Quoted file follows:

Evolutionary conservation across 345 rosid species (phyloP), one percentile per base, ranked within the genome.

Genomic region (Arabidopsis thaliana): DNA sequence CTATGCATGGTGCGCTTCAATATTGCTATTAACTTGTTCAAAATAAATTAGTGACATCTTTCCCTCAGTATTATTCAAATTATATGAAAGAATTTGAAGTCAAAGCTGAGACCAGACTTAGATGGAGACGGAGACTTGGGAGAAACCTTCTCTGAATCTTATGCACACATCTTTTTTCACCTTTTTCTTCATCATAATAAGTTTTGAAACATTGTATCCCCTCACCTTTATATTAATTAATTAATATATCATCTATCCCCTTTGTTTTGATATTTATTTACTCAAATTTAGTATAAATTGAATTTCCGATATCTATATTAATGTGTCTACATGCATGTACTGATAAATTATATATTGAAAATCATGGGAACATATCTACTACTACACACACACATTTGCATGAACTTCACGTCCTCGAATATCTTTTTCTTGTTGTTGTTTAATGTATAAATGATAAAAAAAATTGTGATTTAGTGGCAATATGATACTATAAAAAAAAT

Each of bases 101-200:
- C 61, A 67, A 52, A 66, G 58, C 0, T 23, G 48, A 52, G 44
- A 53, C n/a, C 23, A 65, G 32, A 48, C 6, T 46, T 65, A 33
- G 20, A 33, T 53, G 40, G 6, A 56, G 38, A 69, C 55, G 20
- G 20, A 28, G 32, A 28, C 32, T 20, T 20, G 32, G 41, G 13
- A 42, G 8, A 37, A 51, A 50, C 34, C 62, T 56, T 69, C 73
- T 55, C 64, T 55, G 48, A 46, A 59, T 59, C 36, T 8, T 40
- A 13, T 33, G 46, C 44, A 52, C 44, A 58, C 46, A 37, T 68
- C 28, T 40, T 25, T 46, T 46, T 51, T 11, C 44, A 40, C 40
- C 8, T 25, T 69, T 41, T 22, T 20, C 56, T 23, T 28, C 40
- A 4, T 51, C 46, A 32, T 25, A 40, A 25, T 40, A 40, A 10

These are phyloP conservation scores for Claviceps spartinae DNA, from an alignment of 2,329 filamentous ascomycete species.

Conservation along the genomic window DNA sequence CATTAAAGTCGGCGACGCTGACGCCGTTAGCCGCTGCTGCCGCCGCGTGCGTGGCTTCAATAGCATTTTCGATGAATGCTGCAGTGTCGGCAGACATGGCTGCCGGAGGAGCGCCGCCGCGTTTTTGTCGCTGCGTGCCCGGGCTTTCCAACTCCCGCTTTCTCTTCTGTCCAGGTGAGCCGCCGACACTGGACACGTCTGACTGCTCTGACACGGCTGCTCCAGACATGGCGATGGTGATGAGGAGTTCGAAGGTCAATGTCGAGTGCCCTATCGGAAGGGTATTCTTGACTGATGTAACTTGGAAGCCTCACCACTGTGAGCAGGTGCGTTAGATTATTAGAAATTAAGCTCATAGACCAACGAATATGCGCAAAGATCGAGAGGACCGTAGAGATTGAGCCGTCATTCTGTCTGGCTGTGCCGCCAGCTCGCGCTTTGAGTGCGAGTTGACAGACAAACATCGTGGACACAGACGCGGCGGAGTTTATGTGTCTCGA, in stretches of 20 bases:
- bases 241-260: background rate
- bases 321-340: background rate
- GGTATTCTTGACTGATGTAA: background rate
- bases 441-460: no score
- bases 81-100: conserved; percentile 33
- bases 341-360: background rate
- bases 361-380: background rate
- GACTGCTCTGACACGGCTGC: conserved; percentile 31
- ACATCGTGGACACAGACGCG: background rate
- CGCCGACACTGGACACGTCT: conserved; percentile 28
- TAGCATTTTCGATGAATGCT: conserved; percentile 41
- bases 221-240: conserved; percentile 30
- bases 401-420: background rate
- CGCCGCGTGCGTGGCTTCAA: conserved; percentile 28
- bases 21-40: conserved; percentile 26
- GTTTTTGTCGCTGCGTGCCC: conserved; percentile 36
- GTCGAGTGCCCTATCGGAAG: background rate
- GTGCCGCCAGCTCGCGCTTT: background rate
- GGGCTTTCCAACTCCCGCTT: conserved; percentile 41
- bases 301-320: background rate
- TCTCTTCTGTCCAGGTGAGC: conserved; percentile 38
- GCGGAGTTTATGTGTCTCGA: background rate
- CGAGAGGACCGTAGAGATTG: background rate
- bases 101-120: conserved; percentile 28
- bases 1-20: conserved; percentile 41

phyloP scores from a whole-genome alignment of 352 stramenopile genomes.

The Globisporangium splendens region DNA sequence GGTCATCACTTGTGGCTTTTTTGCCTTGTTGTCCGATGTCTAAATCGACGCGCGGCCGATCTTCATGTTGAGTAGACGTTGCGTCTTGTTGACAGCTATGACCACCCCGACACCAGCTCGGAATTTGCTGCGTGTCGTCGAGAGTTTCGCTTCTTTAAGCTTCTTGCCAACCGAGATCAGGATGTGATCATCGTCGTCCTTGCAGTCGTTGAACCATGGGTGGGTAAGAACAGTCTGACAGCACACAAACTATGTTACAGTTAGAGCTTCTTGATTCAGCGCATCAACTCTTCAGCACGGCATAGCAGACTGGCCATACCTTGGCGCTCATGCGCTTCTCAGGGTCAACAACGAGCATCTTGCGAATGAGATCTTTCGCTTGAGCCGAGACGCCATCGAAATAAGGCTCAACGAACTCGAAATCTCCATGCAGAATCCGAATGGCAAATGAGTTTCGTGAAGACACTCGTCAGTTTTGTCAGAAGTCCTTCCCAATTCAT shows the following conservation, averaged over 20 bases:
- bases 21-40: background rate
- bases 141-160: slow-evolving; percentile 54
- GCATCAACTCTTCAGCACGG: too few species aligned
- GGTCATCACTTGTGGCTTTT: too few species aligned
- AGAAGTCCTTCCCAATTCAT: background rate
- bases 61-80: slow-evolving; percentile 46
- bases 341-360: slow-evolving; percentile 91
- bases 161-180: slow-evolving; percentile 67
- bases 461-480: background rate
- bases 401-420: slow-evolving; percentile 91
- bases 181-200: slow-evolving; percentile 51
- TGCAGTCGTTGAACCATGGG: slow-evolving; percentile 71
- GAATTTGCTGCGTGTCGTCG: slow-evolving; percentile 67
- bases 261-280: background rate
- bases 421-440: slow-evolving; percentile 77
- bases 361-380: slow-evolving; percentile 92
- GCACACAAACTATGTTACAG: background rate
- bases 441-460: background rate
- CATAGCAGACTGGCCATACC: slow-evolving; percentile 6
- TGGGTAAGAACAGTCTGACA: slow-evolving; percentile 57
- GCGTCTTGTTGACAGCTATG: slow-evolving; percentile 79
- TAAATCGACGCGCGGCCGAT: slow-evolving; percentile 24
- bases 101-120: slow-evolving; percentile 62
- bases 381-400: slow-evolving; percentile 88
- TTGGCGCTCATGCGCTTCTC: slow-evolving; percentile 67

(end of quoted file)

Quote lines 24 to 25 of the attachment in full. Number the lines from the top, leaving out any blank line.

- ACATCGTGGACACAGACGCG: background rate
- CGCCGACACTGGACACGTCT: conserved; percentile 28